1. ITV Report

Calls for 'cartel' universities to introduce two-year degrees

English students owe an average of £50,000 when they graduate Credit: PA

Two former cabinet ministers have accused universities of acting "like a cartel" by blocking tuition fees reform.

They are backing a report which calls for university degrees to be cut down to two years instead of three, to ease the debt burden on students.

Tory Owen Paterson and former Labour minister Lord Adonis blasted universities for failing to innovate and improve teaching while reaping the benefits of increased fees.

The report, by Paterson's UK2020 think-tank, claimed the biggest winners from the current system had been university vice-chancellors, whose pay and perks now average almost £280,000.

In a joint foreword to the report, Mr Paterson and Lord Adonis backed the original concept of charging tuition fees, saying they were meant to put universities on a more independent financial footing.

In return, universities were supposed to deliver better teaching, innovate and compete.

While the universities persuaded government to raise fees substantially, they acted like a cartel to block the progress we all hoped for.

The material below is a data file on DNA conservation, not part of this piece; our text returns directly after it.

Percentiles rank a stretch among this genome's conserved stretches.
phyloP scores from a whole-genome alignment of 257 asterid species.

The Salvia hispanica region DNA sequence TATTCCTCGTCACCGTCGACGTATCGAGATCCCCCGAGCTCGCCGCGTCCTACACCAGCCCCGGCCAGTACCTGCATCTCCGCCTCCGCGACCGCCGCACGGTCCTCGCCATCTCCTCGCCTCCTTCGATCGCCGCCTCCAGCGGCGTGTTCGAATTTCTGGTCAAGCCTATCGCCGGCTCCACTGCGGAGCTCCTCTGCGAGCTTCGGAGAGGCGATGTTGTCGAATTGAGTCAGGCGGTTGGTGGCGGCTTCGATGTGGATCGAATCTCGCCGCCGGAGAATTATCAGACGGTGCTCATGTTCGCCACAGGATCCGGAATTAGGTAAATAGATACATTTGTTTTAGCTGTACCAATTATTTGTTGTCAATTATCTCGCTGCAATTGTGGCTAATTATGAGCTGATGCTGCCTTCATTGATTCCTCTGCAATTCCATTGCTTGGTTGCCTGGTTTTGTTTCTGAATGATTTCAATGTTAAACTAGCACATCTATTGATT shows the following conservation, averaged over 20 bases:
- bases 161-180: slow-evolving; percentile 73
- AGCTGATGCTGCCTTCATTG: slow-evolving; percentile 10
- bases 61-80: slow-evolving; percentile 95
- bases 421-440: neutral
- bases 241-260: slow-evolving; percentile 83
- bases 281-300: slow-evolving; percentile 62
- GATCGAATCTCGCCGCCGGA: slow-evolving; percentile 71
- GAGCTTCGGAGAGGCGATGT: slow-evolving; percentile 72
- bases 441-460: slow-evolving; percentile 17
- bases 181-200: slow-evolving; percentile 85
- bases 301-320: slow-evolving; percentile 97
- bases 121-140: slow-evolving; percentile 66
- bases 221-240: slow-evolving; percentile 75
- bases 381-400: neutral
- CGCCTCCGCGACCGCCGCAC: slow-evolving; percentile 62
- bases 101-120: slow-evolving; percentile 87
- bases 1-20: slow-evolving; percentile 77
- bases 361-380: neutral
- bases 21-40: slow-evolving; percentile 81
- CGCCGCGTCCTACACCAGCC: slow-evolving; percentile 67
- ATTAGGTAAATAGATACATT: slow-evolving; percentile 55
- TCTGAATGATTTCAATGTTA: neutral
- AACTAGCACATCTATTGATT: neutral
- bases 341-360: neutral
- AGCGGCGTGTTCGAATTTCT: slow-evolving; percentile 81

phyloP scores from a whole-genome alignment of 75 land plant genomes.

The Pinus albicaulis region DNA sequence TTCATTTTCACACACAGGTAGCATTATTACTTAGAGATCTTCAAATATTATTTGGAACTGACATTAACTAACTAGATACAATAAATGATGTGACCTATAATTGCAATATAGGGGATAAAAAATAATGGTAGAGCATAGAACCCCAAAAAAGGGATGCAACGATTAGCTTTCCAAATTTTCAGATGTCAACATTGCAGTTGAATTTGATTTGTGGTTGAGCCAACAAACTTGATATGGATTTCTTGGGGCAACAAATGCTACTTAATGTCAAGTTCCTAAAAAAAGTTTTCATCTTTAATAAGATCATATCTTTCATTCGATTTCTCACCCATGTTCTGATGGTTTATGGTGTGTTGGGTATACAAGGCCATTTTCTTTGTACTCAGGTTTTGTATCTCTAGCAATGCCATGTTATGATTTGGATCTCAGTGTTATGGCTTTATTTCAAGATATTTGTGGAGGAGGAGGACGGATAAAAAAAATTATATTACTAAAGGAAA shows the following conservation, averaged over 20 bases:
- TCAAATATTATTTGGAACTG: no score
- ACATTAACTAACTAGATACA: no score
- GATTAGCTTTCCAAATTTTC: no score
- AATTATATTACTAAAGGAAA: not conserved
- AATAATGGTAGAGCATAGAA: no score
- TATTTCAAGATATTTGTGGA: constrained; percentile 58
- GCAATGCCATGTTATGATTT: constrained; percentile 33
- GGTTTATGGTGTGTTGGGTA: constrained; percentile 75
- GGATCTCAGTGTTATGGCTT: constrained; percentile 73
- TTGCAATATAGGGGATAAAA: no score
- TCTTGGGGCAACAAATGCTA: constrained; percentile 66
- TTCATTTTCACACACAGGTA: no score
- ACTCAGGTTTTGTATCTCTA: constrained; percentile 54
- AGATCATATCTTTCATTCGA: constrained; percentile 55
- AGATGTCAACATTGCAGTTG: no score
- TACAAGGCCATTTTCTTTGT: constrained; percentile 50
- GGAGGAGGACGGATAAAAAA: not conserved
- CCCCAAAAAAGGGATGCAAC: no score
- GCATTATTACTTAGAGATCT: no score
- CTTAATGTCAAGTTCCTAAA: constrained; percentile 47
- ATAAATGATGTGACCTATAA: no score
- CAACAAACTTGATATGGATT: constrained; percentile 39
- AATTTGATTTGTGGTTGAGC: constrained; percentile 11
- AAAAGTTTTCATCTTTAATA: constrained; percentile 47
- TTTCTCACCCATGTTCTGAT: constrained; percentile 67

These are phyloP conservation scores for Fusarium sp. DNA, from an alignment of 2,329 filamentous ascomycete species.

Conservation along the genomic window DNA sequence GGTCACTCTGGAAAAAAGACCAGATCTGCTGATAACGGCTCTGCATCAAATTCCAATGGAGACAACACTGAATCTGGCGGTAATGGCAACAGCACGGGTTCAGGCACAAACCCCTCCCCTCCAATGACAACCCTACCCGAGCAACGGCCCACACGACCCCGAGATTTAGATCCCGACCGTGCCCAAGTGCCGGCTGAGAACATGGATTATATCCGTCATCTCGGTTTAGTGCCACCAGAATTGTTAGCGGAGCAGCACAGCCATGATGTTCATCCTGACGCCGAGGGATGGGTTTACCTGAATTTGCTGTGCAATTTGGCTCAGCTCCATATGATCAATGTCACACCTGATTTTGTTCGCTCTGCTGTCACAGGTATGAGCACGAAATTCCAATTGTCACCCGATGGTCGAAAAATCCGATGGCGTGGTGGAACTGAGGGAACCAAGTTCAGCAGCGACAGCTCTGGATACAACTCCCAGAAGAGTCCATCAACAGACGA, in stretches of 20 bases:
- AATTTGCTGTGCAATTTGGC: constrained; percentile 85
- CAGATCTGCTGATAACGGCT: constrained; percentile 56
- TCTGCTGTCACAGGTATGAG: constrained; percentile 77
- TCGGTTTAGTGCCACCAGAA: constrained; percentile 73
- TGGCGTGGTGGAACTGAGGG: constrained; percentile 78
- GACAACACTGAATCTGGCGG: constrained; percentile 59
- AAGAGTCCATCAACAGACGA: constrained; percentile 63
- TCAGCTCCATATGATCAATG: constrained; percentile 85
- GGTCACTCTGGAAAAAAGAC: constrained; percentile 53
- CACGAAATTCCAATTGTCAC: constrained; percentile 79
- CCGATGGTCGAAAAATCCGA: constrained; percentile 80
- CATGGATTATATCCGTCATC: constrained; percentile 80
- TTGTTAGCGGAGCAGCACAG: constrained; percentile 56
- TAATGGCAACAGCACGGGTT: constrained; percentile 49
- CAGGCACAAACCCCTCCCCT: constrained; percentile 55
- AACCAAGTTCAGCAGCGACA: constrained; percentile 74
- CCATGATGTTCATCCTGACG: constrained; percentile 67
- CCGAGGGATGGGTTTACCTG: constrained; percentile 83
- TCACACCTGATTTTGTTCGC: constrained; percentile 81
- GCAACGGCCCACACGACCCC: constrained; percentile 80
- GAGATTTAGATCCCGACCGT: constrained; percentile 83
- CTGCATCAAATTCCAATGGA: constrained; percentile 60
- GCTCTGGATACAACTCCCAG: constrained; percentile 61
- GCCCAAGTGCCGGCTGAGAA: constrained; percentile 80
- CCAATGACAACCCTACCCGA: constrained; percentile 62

There is virtually no variation in the pricing of degrees nor innovation in the model of how they are delivered.

For universities, growing the quantity of students and the money they get from them appear to be the key objectives - at the expense of quality.

– Owen Paterson and Lord Adonis

The report argued the introduction of two year courses would help "defuse the ticking timebomb of student discontent" about the cost and quality of courses.

The report said total student debt would reach £1 trillion in cash terms by the 2040s, with the taxpayer picking up the bill for unpaid loans "with universities bearing none of the risk, even if they have overpriced their degrees".

English students are "the most indebted in the world", owing on average £50,000 by the time the graduate - although the report acknowledged that the system meant no upfront fees and lower repayments than the old regime.

Sir Anthony Seldon, vice-chancellor of private institution Buckingham University, said: "The traditional model of three years at university, with wide open spaces of time when academics are writing and students are left to their own devices, is becoming a relic of the past."

He said Buckingham had pioneered two-year courses four decades ago and "their time has now come", arguing the intense pace was "more like the workplace".